Residents get health help and locals-only RV rates in Senate action
With the end of a GOP slowdown in the Oregon House, the sluggish pace of bills moving between it and the Senate has turned into a torrent.
The Senate added 64 House bills to its plate on Monday, raising the likelihood that more than halfway through the 2021 session, some of the first legislation of 2021 will finally reach the desk of Gov. Kate Brown.
Before the flood, the Senate was able to dispatch a short list of bills still requiring votes before they were sent to the House.
Among the items was a bill by Sen. Tim Knopp, SB 699, to close a loophole allowing for some medical insurance policies to include an exclusion for coverage of pre-existing conditions.
Pharmacists could do more of their work with customers and technicians by phone or computer with the passage of SB 629, by Sen. Bill Hansell, R-Athena. Hansell said it brings Oregon in line with the rest of the states west of Texas.
"The pandemic has made us realize that many services we depend on can be provided online or over the phone," he said.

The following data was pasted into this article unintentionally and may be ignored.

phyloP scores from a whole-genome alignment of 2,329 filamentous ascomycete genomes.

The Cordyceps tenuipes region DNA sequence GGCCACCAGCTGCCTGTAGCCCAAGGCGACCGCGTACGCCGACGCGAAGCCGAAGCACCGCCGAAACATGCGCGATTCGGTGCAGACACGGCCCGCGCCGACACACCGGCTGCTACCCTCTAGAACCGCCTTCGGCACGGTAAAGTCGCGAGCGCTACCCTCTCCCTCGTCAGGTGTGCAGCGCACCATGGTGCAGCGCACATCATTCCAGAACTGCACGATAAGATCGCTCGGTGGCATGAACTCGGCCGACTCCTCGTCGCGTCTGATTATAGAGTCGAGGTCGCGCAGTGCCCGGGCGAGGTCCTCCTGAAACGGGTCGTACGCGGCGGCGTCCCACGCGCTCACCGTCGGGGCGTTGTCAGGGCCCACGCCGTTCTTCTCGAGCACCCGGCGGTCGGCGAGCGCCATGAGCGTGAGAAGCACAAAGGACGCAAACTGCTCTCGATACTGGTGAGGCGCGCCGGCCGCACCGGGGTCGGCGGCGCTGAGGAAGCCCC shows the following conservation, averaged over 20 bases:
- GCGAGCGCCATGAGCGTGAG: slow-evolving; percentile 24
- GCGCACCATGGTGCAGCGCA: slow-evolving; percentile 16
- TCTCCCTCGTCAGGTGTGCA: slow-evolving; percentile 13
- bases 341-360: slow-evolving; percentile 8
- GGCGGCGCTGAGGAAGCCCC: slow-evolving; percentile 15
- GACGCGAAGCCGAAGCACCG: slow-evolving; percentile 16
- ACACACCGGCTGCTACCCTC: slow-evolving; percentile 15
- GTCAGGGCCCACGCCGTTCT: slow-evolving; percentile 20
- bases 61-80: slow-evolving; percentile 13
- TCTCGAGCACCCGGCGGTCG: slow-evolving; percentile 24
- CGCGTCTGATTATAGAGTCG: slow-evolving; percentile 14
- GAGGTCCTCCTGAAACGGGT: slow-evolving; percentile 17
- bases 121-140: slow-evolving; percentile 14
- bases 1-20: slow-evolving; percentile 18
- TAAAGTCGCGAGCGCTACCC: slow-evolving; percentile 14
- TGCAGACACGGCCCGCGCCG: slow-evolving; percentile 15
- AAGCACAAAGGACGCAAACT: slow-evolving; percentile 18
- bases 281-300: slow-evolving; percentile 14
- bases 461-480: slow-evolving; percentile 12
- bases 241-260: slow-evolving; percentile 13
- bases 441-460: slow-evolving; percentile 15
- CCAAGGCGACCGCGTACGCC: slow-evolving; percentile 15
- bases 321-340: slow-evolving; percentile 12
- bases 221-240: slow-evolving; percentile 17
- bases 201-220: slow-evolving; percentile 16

More than a year under COVID-19 restrictions also gave the state data that it could change its fee structure for RV use in Oregon State Parks by increasing the amount charged to non-residents.
During the pandemic, a drop in revenue from the lottery and other sources hit the Oregon Parks and Recreation Department. In order to sustain the more than 200 parks and sites it oversees, the department raised revenue by increasing the facility fees for RVs from outside the state.
The result was $500,000 in additional revenue for the parks budget between September 2020 and February 2021 with only a 5% drop in out-of-state users. Under SB 794 by Sen. Kathleen Taylor, D-Milwaukie, the split fee favoring residents would be made permanent. RVs from outside Oregon will pay 25% more for hook-ups and other spots.
State studies show the parks department income will grow to $2.1 million in the 2023-25 period. Non-residents account for 48 percent of those who make RV reservations at Oregon parks. The state forecasts the higher fees will result in an 8 percent drop in use by non-Oregon RVs.
All the bills go to the House for a vote.
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